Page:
All those stories you've heard about the death of Washington society, and the disregard for etiquette are, to put it politely, not true.
As evidence, the Chronicler presents the proper and pleasant 90th birthday party last week for the last Mrs. Peter to preside at Tudor Place -- Helen Tucker (Mrs. Armistead) Peter.
Author Hope Ridings Miller, who has been to most Washington parties for more years than she'll reveal, looked around and said, "These days, how remarkable to go to a party this size and not have to buy a ticket!"
Not only was it not a benefit, it was not even corporately sponsored -- the trustees of Tudor Place Foundation picked up the tab for all those delectables everyone used to enjoy so much before cholesterol.
Instead of speeches, Austin H. Kiplinger, president of the trustees, gave a toast to the "love of Helen and her support for this beautiful place."
For years, Kiplinger revealed, Mrs. Peter, known on 31st Street as the "Monarch of the Glen" for her Scots bonnets and kilts, has fussed: "Queen Elizabeth II has a thistle pin, the dowager Queen has a thistle pin, but I do not have a thistle pin." So on behalf of the trustees, he gave her a thistle pin, the emblem of Scotland. Mrs. Peter pinned it on her dress, made from a sari Osborne Phinizy Mackie brought her from India. She was heard to say that she had it made with a train "because I never had a dress with a train after my first wedding."
Mrs. Peter, who was instrumental in preserving Woodlawn, the house of another Washington step-granddaughter, went to Scotland 50 times to learn from its national trust procedures for establishing the U.S. National Trust for Preservation. This summer, she and Mary, Countess of Strathmore, had tea with the Queen Mother, who is also 90 this year, at her log cabin at Balmoral.
About 350 or so grande dames and august gentlemen -- mostly card-carrying cave dwellers -- with a smattering of great-grandchildren and such gathered last Tuesday to drink champagne and eat cake (a huge one decorated with a facade of Tudor Place) on the glorious lawn of Tudor Place, carefully tended for almost 200 years on the gentle Georgetown hillside.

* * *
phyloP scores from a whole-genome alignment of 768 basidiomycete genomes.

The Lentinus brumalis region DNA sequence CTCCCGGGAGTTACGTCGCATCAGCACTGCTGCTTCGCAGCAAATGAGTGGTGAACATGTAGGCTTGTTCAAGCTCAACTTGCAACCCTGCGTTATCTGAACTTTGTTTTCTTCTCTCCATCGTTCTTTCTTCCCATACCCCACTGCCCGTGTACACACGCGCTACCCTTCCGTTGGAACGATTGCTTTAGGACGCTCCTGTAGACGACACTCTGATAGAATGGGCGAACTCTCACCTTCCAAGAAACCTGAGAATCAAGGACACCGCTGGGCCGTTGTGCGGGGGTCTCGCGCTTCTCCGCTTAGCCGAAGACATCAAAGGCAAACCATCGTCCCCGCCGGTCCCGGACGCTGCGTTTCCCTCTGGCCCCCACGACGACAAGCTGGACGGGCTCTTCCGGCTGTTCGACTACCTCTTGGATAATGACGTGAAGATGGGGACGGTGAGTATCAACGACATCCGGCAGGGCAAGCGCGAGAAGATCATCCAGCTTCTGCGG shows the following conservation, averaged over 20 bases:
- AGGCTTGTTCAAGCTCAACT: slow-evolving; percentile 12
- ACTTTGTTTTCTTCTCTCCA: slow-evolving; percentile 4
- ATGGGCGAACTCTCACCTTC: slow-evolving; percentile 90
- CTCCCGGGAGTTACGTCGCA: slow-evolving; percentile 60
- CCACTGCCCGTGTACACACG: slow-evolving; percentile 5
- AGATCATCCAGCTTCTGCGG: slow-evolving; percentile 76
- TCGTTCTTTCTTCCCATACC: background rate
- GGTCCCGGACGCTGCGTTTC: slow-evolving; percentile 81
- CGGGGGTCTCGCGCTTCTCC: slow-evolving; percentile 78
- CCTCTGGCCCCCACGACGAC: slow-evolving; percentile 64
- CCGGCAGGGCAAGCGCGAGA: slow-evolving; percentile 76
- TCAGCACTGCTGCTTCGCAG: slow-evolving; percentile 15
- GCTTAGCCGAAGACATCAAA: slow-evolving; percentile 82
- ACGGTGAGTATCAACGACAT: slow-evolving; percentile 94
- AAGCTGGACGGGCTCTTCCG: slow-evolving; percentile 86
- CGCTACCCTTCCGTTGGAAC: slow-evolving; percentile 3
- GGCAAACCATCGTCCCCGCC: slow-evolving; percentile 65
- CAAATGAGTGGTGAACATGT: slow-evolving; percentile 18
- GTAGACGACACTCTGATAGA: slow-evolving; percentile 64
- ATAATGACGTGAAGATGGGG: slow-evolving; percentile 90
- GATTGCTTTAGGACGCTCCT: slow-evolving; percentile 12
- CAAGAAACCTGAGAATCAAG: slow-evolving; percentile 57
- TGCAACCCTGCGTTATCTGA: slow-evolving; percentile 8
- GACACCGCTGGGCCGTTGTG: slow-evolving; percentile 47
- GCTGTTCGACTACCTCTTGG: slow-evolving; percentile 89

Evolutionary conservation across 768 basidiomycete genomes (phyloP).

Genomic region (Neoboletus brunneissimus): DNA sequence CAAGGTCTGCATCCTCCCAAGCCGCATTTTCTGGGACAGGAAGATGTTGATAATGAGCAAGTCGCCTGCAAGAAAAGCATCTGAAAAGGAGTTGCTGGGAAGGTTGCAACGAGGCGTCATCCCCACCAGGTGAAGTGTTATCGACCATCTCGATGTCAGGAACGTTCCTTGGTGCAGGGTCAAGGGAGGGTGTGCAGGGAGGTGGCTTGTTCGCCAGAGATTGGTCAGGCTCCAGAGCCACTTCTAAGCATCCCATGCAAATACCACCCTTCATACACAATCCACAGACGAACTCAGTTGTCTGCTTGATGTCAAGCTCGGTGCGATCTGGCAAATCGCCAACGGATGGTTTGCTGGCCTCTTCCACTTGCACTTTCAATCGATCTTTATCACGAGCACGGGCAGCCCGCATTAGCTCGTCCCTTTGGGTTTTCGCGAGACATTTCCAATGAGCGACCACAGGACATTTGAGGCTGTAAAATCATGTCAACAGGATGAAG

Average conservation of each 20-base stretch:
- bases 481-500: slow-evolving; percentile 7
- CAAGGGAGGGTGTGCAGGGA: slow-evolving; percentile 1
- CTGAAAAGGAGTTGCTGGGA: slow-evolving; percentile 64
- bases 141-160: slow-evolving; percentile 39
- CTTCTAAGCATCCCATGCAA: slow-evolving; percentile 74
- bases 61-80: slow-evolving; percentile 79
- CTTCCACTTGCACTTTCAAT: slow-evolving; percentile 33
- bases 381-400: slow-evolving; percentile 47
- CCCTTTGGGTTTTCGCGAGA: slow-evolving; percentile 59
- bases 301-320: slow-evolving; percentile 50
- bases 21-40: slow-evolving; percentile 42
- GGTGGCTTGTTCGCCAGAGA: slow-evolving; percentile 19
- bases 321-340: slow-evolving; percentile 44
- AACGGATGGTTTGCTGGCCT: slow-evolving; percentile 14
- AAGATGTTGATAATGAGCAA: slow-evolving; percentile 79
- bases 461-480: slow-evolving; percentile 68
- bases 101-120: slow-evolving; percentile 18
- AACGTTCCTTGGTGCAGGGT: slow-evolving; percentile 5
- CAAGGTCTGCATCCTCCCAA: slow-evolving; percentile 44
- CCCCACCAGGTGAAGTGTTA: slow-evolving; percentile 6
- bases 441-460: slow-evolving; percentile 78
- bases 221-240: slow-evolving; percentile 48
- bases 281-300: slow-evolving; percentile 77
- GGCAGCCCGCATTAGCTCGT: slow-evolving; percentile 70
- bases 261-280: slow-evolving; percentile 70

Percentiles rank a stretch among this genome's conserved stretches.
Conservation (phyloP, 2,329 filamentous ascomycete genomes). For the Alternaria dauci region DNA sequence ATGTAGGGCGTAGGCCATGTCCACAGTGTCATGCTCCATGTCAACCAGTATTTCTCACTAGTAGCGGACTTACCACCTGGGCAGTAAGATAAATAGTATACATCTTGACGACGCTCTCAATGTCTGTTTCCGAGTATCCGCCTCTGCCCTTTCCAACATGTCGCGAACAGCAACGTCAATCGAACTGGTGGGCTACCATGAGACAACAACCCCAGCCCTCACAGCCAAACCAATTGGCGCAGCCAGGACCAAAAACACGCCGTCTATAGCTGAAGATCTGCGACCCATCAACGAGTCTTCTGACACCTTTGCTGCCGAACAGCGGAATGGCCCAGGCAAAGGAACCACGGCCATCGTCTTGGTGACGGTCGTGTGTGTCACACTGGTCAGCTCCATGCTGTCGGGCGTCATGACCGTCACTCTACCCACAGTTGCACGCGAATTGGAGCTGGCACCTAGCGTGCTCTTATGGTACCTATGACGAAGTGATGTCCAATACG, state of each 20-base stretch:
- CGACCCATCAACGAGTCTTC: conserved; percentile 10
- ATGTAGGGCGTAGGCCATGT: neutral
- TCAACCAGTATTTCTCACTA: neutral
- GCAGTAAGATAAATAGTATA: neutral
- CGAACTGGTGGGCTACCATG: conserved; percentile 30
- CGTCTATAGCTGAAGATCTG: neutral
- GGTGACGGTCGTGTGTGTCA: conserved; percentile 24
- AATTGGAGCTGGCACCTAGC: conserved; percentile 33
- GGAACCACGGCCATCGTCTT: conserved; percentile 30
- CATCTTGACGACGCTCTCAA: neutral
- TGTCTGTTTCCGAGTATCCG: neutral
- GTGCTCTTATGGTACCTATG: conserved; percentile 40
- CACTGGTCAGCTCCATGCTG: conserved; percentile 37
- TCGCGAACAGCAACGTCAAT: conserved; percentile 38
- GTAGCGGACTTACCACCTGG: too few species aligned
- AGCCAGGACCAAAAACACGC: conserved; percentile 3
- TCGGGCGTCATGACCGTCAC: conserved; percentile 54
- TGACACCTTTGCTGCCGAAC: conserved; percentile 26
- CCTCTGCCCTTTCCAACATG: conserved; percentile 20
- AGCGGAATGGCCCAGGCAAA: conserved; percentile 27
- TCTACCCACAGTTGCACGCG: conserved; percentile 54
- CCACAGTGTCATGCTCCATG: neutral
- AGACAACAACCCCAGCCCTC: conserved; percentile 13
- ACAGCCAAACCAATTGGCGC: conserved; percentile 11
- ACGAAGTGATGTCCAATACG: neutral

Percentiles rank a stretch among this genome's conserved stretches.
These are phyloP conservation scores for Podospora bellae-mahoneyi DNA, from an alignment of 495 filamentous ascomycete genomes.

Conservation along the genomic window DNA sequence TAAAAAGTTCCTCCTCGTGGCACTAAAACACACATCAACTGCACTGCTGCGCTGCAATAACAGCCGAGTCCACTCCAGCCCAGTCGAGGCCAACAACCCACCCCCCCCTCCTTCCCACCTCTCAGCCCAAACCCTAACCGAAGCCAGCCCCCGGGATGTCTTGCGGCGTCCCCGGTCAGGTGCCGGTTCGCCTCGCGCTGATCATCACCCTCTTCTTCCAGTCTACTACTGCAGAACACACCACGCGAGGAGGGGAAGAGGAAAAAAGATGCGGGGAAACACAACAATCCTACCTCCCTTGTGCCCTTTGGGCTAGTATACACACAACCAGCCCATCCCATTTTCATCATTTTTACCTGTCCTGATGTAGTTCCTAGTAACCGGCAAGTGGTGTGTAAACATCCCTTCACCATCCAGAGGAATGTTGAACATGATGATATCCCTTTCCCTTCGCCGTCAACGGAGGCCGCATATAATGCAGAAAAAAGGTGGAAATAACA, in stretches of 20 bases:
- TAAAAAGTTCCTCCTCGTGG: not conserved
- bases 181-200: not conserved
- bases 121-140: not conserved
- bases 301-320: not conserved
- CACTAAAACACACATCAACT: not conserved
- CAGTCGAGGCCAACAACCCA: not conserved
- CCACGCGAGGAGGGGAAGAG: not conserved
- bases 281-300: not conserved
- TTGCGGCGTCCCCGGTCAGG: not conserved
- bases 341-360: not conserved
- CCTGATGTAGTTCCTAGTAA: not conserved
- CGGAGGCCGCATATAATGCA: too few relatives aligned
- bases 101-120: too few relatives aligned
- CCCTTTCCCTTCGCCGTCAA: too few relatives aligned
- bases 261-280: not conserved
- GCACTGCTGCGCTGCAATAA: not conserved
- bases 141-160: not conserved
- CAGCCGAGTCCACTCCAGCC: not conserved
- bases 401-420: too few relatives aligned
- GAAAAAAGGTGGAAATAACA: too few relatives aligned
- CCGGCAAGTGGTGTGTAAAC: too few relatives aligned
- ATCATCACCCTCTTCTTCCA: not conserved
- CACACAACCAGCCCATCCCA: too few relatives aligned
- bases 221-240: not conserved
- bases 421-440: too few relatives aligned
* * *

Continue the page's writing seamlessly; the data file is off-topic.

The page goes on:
Invitations to the evening were from a drawing by James W. Glass from the Tudor Place Collection and bore the notation, "A party in Georgetown at Mrs. Peter's Tudor Place, 1840." Mackie noted the design was used because "it seemed appropriate to invite people to a party for the last Mrs. Peter of Tudor Place with a drawing of one for the first."
Across from the receiving line was a pasteboard figure, made from a picture of Mrs. Peter dressed as a black pearl in flowing black chiffon, a prize-winning costume at a Depression-era ball.
Most of the stories told that night were either about or by the vivacious Mrs. Peter, whose laugh, rather like a well-wound music box, tinkled through the party.
Mrs. Peter thought of a few the day before the party in the grand Victorian mansion where she lives now, the dower house bordering Tudor Place. The glorious brocade curtains made, it is said, in 1840, "I found in a box of my mother-in-law's. All they needed was to be relined."
When she married Armistead Peter III in 1973, he had already willed Tudor Place to the Trust. The Victorian house, built by a long-ago Beall of the family whose farm made up much of Georgetown, was reserved for her widowhood and her own family antiques and those she inherited in her two previous marriages, to the late Rear Adm. Atherton Macondray and Eliphalet Fraser Andrews.
Mrs. Peter remembered a kaleidoscope of Washington scenes from this century. During World War I, she and her Holton Arms classmates "wore middy blouses, pleated skirts and high stockings, and carried wooden rifles as we did a military drill, down Connecticut Avenue." During World War II she was a gray lady at the Naval Hospital. One of her famous exploits was when she was chairman of the Junior League Ball marking the closing of the Belasco Theater. "We had two men dressed as horses, and I was the rider." When she was a debutante, Garfinckel's gave her and the other young women each a feather fan.
This week, she seemed not a bubble less ebullient than she was half a century or more ago. In this she resembles those who also called Tudor Place home. Martha Custis Peter, George Washington's step-granddaughter, lived in her grand house designed by William Thornton for more than 50 years. Her daughter, Britannia Wellington Peter Kennon, died on the eve of her 96th birthday in 1911. And her great-grandson, Armistead Peter III, was 87 when he died in 1983.
Who would doubt that at Tudor Place, time stands still?